Ironically, America is collecting millions of dollars from the record numbers of Americans renouncing citizenship. It is odd that the U.S. is making millions from Americans tossing their passports. The government has collected about $12.6 million in fees just since the fall of 2014, after hiking its fee to renounce citizenship by 422%, according to CNNMoney. The fee to renounce is now $2,350. Even so, Americans are expatriating in record numbers. There are now 18 times as many renouncers as in 2008. Some write why they gave up their U.S. citizenship.
In all, the number of Americans renouncing U.S. citizenship has gone up 560% from its Bush administration high. In 2015, there were approximately 4,300 expatriations according to the published names of individuals who renounced. The name and shame list is published quarterly, with the most recent three-month total being 1,058. That brings the total to 4,279 for 2015.
Of course, these numbers are tiny compared to the influx of immigrants. Yet expatriations have historically been much lower. Moreover, the published list is also incomplete, with many not counted. Surprisingly, no one seems to know exactly how big the real number is, even though the IRS and FBI both track Americans who renounce citizenship. There is no single explanation, though with global tax reporting and FATCA, the list of the individuals who renounce keeps increasing,
2014 was also a record year with 3,415 published expatriates. The reasons that Americans renouncing citizenship is at an all-time high can be over family, tax and legal complications. Dual citizenship isn’t always possible, as this infographic from MoveHub shows. Some countries make citizens pay a fee to hand in their passport. Some countries have no fee, but America’s $2,350 fee is more than twenty times the average level in other high-income countries.
One recent change that could play a part in the future is that the IRS now has the power to revoke your passport. Many now find America’s global income tax compliance and disclosure laws to be a burden. No group is more severely impacted than U.S. persons living abroad, who can be pariahs shunned by banks for daily banking activities. For those living and working in foreign countries, it is almost a given that they must report and pay tax where they live. But they must also continue to file taxes in the U.S.
U.S. reporting is based on worldwide income, even if they are paying taxes in the country where they live. Many can claim a foreign tax credit on their U.S. returns, but it generally does not eliminate all double taxes. These rules have long been in effect, but enforcement was historically less of a concern with expats. Today, enforcement fears are palpable. Moreover, the annual foreign bank account reports known as FBARs carry civil and criminal penalties all out of proportion to tax violations. Even civil penalties can quickly consume the balance of an account.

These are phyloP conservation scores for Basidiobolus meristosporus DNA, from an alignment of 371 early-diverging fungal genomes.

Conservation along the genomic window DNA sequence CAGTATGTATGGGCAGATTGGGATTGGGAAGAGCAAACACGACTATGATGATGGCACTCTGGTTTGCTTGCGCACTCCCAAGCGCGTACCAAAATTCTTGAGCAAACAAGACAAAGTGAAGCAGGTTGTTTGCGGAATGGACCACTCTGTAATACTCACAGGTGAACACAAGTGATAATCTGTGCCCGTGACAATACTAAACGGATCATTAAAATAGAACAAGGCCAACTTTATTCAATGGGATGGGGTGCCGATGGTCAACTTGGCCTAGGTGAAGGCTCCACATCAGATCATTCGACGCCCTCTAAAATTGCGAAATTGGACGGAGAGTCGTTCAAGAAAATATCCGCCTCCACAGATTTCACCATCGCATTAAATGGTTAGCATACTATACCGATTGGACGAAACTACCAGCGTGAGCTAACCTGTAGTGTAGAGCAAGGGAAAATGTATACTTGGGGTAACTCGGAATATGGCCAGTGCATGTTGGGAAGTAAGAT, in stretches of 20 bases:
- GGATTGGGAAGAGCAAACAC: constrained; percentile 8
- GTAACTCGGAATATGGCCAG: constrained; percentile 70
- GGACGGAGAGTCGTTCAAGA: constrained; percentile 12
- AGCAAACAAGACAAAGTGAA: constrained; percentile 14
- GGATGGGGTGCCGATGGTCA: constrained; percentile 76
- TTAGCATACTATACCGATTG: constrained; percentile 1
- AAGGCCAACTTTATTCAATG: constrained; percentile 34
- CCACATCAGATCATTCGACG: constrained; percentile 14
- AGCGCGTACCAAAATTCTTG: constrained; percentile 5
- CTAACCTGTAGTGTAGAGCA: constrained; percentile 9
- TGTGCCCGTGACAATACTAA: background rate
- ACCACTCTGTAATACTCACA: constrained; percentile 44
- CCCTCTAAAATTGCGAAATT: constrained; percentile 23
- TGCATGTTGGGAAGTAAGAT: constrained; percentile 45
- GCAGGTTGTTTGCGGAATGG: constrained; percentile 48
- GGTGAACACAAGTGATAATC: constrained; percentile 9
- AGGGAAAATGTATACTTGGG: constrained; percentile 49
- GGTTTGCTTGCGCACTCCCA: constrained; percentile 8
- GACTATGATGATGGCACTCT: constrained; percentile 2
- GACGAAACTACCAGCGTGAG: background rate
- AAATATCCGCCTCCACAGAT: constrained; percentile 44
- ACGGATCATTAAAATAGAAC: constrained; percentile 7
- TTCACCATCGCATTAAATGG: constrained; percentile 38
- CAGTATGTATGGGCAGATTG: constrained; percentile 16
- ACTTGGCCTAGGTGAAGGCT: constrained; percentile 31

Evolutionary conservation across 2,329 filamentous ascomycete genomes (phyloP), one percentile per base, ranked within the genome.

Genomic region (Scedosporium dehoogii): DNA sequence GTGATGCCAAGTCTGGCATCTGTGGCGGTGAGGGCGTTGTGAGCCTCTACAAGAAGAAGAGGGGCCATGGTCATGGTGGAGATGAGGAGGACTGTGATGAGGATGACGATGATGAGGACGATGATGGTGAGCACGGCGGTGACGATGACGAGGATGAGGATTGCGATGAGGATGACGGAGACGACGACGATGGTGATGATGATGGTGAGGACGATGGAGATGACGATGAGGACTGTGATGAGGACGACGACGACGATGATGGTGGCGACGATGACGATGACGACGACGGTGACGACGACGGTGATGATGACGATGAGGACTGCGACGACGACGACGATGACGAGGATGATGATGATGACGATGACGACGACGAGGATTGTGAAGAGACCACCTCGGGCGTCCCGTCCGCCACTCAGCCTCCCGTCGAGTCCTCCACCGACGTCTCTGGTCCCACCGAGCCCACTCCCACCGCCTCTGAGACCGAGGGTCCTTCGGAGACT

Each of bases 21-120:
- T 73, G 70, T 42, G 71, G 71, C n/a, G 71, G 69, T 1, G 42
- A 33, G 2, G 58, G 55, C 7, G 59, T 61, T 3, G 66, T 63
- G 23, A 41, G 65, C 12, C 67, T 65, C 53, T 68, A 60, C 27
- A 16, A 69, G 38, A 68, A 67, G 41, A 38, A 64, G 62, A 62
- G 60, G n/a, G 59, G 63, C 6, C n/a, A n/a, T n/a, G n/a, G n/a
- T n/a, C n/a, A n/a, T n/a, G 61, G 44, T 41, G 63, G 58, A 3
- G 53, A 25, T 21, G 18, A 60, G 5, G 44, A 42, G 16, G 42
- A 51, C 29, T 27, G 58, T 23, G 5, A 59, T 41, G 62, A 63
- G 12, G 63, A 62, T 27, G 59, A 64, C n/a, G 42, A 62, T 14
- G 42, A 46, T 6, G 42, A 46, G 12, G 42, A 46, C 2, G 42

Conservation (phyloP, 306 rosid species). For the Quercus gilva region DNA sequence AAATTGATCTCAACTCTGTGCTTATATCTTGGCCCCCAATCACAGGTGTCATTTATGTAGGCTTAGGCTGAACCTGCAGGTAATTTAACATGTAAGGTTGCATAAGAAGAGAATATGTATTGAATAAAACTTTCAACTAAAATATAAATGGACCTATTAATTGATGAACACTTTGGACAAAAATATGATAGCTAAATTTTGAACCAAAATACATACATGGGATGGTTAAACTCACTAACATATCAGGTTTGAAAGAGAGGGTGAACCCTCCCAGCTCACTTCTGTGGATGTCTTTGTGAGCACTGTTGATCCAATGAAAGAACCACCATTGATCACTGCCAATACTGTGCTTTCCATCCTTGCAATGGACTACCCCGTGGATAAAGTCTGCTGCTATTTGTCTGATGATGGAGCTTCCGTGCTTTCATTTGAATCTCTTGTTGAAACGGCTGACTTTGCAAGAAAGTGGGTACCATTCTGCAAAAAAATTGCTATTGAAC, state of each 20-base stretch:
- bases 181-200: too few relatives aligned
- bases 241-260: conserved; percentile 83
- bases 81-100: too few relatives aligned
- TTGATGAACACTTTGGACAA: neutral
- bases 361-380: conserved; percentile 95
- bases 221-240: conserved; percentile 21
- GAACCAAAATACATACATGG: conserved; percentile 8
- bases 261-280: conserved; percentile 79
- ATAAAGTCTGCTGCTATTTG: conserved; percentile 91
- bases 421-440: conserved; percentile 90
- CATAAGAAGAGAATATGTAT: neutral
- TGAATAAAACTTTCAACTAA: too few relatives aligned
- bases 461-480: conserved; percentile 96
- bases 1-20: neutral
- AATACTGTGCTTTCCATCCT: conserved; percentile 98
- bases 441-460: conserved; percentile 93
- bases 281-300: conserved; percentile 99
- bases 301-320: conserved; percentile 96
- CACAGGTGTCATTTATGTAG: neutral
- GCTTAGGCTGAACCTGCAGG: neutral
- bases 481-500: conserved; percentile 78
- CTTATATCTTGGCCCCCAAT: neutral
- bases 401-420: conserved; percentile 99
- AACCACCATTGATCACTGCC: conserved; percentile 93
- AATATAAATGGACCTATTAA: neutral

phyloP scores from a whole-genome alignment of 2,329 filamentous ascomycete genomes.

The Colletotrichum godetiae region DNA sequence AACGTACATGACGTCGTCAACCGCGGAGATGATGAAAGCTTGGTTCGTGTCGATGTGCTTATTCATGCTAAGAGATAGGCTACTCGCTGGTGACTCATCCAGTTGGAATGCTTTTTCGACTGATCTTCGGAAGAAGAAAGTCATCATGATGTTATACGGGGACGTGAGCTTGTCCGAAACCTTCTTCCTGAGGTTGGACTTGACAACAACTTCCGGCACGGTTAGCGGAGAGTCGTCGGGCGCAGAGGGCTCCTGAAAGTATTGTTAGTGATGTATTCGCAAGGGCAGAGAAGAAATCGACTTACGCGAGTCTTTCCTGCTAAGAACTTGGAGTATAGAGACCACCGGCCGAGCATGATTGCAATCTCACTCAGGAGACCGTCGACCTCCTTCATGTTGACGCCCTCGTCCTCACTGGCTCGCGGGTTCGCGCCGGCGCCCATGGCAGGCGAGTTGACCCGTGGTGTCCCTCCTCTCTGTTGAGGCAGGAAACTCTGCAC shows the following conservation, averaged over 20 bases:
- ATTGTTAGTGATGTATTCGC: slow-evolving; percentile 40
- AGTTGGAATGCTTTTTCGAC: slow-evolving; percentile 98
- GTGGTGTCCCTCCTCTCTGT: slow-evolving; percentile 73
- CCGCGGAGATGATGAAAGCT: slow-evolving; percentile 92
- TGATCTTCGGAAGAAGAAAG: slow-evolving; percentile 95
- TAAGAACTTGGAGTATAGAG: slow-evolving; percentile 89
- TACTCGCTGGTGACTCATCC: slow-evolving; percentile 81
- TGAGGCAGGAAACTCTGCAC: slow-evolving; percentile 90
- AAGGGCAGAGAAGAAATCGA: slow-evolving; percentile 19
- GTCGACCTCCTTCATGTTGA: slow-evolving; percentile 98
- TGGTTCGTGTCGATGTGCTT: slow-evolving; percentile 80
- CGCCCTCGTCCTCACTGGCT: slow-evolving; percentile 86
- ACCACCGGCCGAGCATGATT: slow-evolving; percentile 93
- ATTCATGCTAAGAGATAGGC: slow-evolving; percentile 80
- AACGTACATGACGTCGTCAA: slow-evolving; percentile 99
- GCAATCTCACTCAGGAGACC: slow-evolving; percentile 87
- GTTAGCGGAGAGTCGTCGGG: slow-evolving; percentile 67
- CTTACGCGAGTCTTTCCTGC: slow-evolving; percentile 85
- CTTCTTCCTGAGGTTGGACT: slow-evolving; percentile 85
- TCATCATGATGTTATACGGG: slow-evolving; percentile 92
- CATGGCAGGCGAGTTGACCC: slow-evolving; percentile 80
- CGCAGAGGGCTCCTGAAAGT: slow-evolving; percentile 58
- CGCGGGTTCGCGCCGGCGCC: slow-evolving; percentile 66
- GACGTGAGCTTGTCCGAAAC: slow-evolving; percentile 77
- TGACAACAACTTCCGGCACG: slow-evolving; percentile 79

FATCA has ramped up worldwide and requires an annual Form 8938 filing if foreign assets meet a threshold. Foreign banks are sufficiently worried about keeping the IRS happy that many simply do not want American account holders. Still, leaving America can be costly. To exit, you generally must prove 5 years of IRS tax compliance. Plus, if you have a net worth greater than $2 million or have average annual net income tax for the 5 previous years of $160,000 or more, you can pay an exit tax.
It is a capital gain tax as if you sold your property when you left. Long-term residents giving up a Green Card can be required to pay the exit tax too. No one wants to pay an exit tax if they can avoid it. Sometimes planning and valuations can reduce or even eliminate the tax. But taxed or not, many still seem to be headed for the exits. Last year, dual citizens in Canada trying to shed their U.S. citizenship created a backlog at the U.S. consulate in Toronto. President Obama has joked about his birth certificate, but accidental American status is no joke. Many end up in untenable financial situations.
The U.S. decision to hike its fee to renounce by 422% to $2,350 has been controversial. Previously, there was a $450 fee to renounce, and no fee to relinquish. But the precise difference between the two procedures was often confused. Presently, the $2,350 fee is supposed to apply to both. That was a hike from $450 to $2,350 for renouncing, and an even steeper hike–from zero to $2,350–for relinquishment. The U.S. State Department said raising the fee was about demand and paperwork, but American expatriations are still growing after the increase.
For alerts to future tax articles, email me at Wood@WoodLLP.com. This discussion is not legal advice.
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